Adding tile

Odd yard corners call for some imagination

Odd corners within the yard can become neglected because they are never used or are away from the main landscape. It can be an area between a building and fence, the back alley or just an odd corner. When viewed, these areas take away from the overall garden.

Odd corners within the yard can become neglected because they are never used or are away from the main landscape.

It can be an area between a building and fence, the back alley or just an odd corner. When viewed, these areas take away from the overall garden.

Start by cleaning the area. Remove any weeds by pulling, digging, cutting or spraying. With the weeds removed it should be possible to see what or if anything remains.

Overgrown deciduous shrubs can often be pruned back unless they are far too big for the area, then they need removed.

Remove the deadwood from the plant now by cutting back to a living branch or the ground. A quarter to a third of the shrub can be removed in the late fall.

Overgrown evergreens are a different matter. Ends can be trimmed back but do not cut into old wood as it is unlikely to produce new buds and growth. Evergreens that are sparse in the centre should be removed.

Areas that were once covered by mulch require more effort. Remove what is left of the mulch and any barrier that was underneath it.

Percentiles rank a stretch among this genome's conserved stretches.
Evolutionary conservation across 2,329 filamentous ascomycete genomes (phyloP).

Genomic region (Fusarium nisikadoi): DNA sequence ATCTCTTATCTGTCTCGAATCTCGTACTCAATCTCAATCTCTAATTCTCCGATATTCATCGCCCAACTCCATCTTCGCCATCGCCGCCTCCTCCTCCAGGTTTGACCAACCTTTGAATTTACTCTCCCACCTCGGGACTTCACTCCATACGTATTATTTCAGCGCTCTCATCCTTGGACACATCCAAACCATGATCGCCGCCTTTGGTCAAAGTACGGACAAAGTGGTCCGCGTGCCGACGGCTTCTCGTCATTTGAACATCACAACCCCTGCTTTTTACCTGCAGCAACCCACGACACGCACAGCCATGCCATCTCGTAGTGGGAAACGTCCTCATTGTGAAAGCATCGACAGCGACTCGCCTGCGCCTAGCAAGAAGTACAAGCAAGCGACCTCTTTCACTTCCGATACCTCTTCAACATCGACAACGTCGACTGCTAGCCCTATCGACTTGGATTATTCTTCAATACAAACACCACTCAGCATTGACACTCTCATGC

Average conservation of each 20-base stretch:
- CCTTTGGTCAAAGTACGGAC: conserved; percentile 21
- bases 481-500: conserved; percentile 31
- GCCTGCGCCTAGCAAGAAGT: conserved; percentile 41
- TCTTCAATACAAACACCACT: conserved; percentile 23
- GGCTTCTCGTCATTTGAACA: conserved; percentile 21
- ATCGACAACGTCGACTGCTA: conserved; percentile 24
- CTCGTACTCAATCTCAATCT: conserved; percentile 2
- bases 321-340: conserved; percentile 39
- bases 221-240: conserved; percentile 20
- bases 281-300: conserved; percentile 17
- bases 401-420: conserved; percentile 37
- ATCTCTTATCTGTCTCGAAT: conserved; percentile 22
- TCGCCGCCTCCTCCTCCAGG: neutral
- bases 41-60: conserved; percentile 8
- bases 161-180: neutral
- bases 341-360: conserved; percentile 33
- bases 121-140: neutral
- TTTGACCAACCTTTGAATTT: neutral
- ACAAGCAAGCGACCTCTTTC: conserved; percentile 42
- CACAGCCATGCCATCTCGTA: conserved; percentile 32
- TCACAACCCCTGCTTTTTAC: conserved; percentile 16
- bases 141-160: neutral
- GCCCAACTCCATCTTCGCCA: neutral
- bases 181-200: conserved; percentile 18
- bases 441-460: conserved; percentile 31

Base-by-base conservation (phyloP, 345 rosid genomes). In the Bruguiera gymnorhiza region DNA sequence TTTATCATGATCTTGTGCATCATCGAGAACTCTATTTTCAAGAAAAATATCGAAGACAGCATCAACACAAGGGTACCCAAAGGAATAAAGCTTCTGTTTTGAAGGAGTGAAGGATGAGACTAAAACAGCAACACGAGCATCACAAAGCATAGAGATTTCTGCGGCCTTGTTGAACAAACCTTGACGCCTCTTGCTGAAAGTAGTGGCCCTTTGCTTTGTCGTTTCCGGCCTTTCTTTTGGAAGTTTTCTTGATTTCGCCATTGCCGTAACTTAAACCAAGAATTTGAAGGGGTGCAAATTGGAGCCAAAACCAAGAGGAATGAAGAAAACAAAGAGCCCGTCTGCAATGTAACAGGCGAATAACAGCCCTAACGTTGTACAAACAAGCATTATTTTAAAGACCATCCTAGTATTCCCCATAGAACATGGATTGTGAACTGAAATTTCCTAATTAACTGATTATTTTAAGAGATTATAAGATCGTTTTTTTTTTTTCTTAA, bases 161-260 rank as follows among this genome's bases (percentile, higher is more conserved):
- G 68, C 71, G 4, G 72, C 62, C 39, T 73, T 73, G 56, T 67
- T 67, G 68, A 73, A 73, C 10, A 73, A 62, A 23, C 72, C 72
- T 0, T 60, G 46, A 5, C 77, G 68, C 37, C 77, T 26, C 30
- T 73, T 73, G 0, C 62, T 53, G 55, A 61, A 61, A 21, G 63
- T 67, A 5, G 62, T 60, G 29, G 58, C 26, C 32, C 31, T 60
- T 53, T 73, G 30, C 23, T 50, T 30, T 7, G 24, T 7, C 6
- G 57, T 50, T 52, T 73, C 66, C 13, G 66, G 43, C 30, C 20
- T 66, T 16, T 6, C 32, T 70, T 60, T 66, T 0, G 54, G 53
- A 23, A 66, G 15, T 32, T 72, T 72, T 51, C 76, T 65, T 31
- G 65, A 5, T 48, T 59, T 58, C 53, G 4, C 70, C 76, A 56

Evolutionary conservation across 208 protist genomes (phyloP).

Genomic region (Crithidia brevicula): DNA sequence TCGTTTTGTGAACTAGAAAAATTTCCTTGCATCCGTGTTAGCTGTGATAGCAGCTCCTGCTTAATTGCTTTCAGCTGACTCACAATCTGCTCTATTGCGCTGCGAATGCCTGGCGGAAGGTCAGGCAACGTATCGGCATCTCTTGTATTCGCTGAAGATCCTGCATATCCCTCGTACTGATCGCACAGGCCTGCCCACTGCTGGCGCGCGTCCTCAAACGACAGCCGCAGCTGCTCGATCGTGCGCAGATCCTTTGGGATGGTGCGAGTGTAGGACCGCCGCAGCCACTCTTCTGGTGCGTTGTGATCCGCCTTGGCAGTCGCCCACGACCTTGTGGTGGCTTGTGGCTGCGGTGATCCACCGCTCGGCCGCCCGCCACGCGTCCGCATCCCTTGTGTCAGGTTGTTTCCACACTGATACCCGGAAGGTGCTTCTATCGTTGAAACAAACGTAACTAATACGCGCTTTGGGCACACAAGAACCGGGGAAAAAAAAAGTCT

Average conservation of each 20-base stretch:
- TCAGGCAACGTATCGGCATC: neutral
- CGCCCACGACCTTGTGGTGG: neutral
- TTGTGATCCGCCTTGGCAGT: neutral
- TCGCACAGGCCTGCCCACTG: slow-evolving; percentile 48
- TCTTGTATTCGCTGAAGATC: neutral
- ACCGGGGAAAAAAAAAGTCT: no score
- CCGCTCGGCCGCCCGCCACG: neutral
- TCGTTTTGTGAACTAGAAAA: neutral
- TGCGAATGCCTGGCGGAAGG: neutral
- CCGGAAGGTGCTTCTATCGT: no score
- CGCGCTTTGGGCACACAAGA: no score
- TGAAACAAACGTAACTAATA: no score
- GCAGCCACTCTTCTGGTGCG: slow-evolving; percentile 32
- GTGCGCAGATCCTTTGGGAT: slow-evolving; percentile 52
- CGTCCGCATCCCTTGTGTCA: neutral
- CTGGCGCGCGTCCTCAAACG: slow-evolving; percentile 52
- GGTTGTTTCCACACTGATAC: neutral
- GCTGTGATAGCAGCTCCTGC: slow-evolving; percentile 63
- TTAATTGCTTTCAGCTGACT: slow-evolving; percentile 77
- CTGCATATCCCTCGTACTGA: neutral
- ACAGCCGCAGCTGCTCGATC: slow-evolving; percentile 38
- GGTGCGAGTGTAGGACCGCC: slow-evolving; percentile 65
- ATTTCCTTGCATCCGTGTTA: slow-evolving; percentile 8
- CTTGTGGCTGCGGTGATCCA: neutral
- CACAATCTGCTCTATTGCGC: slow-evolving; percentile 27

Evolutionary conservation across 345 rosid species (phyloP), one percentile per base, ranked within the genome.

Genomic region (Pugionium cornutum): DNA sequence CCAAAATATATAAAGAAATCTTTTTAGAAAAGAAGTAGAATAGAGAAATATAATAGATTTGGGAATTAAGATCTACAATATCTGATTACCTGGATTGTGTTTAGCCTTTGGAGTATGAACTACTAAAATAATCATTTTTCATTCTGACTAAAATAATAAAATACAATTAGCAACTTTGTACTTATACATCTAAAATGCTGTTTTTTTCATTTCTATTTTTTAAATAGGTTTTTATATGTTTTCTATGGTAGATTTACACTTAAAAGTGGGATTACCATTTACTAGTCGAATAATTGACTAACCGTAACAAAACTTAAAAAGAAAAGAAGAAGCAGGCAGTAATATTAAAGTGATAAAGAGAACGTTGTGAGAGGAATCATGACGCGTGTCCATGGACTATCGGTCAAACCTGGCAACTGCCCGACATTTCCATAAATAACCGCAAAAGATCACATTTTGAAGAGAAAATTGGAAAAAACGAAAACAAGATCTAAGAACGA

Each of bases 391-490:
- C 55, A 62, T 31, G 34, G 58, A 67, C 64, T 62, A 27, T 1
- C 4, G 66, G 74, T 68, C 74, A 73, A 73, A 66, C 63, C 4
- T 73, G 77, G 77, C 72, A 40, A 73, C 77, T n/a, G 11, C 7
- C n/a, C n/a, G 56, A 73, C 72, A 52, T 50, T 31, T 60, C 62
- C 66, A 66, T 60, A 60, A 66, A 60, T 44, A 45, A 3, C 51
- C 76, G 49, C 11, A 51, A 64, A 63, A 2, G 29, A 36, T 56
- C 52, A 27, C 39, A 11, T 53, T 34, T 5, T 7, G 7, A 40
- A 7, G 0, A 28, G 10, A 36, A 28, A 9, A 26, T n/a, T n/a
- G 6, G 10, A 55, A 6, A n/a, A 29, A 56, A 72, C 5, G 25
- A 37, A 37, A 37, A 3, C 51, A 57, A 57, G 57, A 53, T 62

Overgrown grass may be reverted to lawn by being cut and fertilized depending on the varieties of grass present and the smoothness of the ground. If this isn’t the case either spray to kill all vegetation or remove it manually.

The big question is what to do with the area once it is clean?

Grassing the area might be the easiest solution if there is enough moisture and sunshine for turf to grow.

Work the area to depth of four inches then roll it flat. At this point it can be seeded or sod can be laid. Seed allows for slower growing grasses to be used while sod is instant. Both will need to be watered until the plants become established.

Mulch works great for areas that have little sunlight and or are hot and dry. Start by ensuring the area is free of weeds. Next put down a barrier. Landscape fabric, plastic or a number of layers of newspaper make great barriers as they block sunlight inhibiting plant growth. Landscape fabric is designed to allow water penetrate while blocking the majority of light. Choose a fabric with a tight weave as it blocks more light.

Nothing penetrates plastic.

Water will not reach the soil and plants will not grow through it. A thick layer of mulch is needed to cover the plastic as it will break down quickly in sunlight.

Four or five layers of newspaper will keep weeds down while allowing moisture to penetrate.

For best results wet the newspaper before installing as it will take the shape of the ground and not blow away. A thick layer of mulch will keep the newspaper hidden.

Plants can be added to the mulched areas to add colour. Choose ones that will grow in that specific environment.

Paving is also a possibility if the use of the area and outcome would justify the expense.

Take the time to finish all sections of the yard. Time spent will make a huge difference in the overall difference of the yard.

Linda Tomlinson is a horticulturalist that lives near Rocky Mountain House. She can be reached at www.igardencanada.com or your_garden@hotmail.com

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